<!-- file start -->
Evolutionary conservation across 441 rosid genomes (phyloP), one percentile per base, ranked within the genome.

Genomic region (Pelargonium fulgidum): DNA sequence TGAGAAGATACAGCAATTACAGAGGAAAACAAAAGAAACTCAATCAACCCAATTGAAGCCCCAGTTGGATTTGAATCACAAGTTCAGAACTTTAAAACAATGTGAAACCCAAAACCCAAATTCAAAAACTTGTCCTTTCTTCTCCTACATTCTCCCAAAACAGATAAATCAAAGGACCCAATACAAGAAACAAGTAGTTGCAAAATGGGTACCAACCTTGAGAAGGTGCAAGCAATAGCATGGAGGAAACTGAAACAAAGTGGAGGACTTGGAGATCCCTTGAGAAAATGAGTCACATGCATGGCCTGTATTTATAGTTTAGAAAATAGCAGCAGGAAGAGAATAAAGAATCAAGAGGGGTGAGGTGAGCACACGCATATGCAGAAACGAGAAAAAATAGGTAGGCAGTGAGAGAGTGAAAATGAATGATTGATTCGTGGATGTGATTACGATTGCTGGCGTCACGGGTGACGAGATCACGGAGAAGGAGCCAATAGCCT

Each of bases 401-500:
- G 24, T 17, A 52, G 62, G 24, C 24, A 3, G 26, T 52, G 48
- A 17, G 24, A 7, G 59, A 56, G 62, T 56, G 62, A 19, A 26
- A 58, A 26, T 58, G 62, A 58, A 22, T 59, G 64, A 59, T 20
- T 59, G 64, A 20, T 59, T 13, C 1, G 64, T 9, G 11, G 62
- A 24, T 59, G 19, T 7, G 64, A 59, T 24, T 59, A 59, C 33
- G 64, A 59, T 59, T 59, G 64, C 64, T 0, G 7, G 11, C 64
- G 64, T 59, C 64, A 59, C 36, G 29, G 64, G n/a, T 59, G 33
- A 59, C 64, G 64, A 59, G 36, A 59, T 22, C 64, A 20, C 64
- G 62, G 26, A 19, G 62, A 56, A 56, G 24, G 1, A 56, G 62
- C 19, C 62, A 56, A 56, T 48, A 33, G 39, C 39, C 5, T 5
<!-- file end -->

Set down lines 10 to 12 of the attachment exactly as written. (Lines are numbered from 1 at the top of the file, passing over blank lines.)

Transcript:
- G 64, T 59, C 64, A 59, C 36, G 29, G 64, G n/a, T 59, G 33
- A 59, C 64, G 64, A 59, G 36, A 59, T 22, C 64, A 20, C 64
- G 62, G 26, A 19, G 62, A 56, A 56, G 24, G 1, A 56, G 62